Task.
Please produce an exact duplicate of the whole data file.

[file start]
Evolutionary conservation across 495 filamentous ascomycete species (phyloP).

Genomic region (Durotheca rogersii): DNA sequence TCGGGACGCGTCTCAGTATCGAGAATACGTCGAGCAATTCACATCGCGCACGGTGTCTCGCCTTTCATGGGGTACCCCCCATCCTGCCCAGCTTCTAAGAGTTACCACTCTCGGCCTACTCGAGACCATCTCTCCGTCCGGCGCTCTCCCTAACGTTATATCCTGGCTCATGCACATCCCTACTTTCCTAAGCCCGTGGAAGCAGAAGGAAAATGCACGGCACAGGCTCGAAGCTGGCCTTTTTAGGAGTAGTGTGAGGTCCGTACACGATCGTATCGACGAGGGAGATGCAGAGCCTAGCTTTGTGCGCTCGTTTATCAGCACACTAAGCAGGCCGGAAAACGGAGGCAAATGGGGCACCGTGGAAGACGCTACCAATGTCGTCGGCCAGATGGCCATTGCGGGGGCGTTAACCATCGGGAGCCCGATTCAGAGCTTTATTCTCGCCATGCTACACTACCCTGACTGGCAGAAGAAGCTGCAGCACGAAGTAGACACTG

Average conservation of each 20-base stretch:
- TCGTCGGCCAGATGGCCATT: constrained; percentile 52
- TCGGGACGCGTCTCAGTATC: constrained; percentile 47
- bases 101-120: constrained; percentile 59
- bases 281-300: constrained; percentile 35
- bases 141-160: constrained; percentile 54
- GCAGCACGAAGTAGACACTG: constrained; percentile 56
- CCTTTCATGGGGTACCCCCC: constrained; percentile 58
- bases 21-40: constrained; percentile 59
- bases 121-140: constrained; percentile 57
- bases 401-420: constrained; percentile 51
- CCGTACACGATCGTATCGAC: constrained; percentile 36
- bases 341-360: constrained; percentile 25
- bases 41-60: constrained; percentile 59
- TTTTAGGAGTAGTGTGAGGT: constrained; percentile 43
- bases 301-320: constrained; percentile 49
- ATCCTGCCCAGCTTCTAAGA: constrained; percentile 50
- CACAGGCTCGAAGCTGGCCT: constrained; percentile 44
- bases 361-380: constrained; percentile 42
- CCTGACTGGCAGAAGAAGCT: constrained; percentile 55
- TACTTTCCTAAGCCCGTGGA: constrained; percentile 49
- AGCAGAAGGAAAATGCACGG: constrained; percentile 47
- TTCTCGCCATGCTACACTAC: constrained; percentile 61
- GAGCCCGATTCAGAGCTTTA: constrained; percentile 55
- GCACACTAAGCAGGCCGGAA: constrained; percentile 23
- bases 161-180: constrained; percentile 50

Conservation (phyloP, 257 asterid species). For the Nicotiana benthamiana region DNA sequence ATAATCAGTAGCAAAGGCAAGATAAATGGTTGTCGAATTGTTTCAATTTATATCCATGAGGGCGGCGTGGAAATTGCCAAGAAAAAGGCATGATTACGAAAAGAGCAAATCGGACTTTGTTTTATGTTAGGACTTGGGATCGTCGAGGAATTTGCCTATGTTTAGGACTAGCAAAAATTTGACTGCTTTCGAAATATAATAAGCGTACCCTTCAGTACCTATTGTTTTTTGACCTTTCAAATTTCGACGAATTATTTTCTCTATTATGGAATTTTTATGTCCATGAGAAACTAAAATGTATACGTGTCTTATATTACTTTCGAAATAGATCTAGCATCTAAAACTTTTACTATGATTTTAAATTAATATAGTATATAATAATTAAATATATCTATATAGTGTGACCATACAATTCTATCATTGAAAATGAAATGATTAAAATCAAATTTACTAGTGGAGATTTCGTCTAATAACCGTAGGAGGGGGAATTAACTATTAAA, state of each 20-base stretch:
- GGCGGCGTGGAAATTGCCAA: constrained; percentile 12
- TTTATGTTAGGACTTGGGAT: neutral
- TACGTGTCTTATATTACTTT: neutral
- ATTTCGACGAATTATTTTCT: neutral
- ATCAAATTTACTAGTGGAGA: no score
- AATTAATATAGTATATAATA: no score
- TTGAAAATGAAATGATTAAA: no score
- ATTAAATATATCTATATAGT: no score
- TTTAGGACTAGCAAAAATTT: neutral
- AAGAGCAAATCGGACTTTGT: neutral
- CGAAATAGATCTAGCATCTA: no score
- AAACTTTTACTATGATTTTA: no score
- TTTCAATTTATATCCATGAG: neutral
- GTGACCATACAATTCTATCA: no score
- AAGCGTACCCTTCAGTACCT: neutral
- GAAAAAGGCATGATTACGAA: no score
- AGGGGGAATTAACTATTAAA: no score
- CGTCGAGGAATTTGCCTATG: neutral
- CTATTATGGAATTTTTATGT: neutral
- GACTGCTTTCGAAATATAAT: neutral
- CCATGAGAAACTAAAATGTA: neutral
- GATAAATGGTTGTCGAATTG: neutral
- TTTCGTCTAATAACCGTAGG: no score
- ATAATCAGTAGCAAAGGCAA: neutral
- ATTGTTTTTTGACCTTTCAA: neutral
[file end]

Evolutionary conservation across 495 filamentous ascomycete species (phyloP).

Genomic region (Durotheca rogersii): DNA sequence TCGGGACGCGTCTCAGTATCGAGAATACGTCGAGCAATTCACATCGCGCACGGTGTCTCGCCTTTCATGGGGTACCCCCCATCCTGCCCAGCTTCTAAGAGTTACCACTCTCGGCCTACTCGAGACCATCTCTCCGTCCGGCGCTCTCCCTAACGTTATATCCTGGCTCATGCACATCCCTACTTTCCTAAGCCCGTGGAAGCAGAAGGAAAATGCACGGCACAGGCTCGAAGCTGGCCTTTTTAGGAGTAGTGTGAGGTCCGTACACGATCGTATCGACGAGGGAGATGCAGAGCCTAGCTTTGTGCGCTCGTTTATCAGCACACTAAGCAGGCCGGAAAACGGAGGCAAATGGGGCACCGTGGAAGACGCTACCAATGTCGTCGGCCAGATGGCCATTGCGGGGGCGTTAACCATCGGGAGCCCGATTCAGAGCTTTATTCTCGCCATGCTACACTACCCTGACTGGCAGAAGAAGCTGCAGCACGAAGTAGACACTG

Average conservation of each 20-base stretch:
- TCGTCGGCCAGATGGCCATT: constrained; percentile 52
- TCGGGACGCGTCTCAGTATC: constrained; percentile 47
- bases 101-120: constrained; percentile 59
- bases 281-300: constrained; percentile 35
- bases 141-160: constrained; percentile 54
- GCAGCACGAAGTAGACACTG: constrained; percentile 56
- CCTTTCATGGGGTACCCCCC: constrained; percentile 58
- bases 21-40: constrained; percentile 59
- bases 121-140: constrained; percentile 57
- bases 401-420: constrained; percentile 51
- CCGTACACGATCGTATCGAC: constrained; percentile 36
- bases 341-360: constrained; percentile 25
- bases 41-60: constrained; percentile 59
- TTTTAGGAGTAGTGTGAGGT: constrained; percentile 43
- bases 301-320: constrained; percentile 49
- ATCCTGCCCAGCTTCTAAGA: constrained; percentile 50
- CACAGGCTCGAAGCTGGCCT: constrained; percentile 44
- bases 361-380: constrained; percentile 42
- CCTGACTGGCAGAAGAAGCT: constrained; percentile 55
- TACTTTCCTAAGCCCGTGGA: constrained; percentile 49
- AGCAGAAGGAAAATGCACGG: constrained; percentile 47
- TTCTCGCCATGCTACACTAC: constrained; percentile 61
- GAGCCCGATTCAGAGCTTTA: constrained; percentile 55
- GCACACTAAGCAGGCCGGAA: constrained; percentile 23
- bases 161-180: constrained; percentile 50

Conservation (phyloP, 257 asterid species). For the Nicotiana benthamiana region DNA sequence ATAATCAGTAGCAAAGGCAAGATAAATGGTTGTCGAATTGTTTCAATTTATATCCATGAGGGCGGCGTGGAAATTGCCAAGAAAAAGGCATGATTACGAAAAGAGCAAATCGGACTTTGTTTTATGTTAGGACTTGGGATCGTCGAGGAATTTGCCTATGTTTAGGACTAGCAAAAATTTGACTGCTTTCGAAATATAATAAGCGTACCCTTCAGTACCTATTGTTTTTTGACCTTTCAAATTTCGACGAATTATTTTCTCTATTATGGAATTTTTATGTCCATGAGAAACTAAAATGTATACGTGTCTTATATTACTTTCGAAATAGATCTAGCATCTAAAACTTTTACTATGATTTTAAATTAATATAGTATATAATAATTAAATATATCTATATAGTGTGACCATACAATTCTATCATTGAAAATGAAATGATTAAAATCAAATTTACTAGTGGAGATTTCGTCTAATAACCGTAGGAGGGGGAATTAACTATTAAA, state of each 20-base stretch:
- GGCGGCGTGGAAATTGCCAA: constrained; percentile 12
- TTTATGTTAGGACTTGGGAT: neutral
- TACGTGTCTTATATTACTTT: neutral
- ATTTCGACGAATTATTTTCT: neutral
- ATCAAATTTACTAGTGGAGA: no score
- AATTAATATAGTATATAATA: no score
- TTGAAAATGAAATGATTAAA: no score
- ATTAAATATATCTATATAGT: no score
- TTTAGGACTAGCAAAAATTT: neutral
- AAGAGCAAATCGGACTTTGT: neutral
- CGAAATAGATCTAGCATCTA: no score
- AAACTTTTACTATGATTTTA: no score
- TTTCAATTTATATCCATGAG: neutral
- GTGACCATACAATTCTATCA: no score
- AAGCGTACCCTTCAGTACCT: neutral
- GAAAAAGGCATGATTACGAA: no score
- AGGGGGAATTAACTATTAAA: no score
- CGTCGAGGAATTTGCCTATG: neutral
- CTATTATGGAATTTTTATGT: neutral
- GACTGCTTTCGAAATATAAT: neutral
- CCATGAGAAACTAAAATGTA: neutral
- GATAAATGGTTGTCGAATTG: neutral
- TTTCGTCTAATAACCGTAGG: no score
- ATAATCAGTAGCAAAGGCAA: neutral
- ATTGTTTTTTGACCTTTCAA: neutral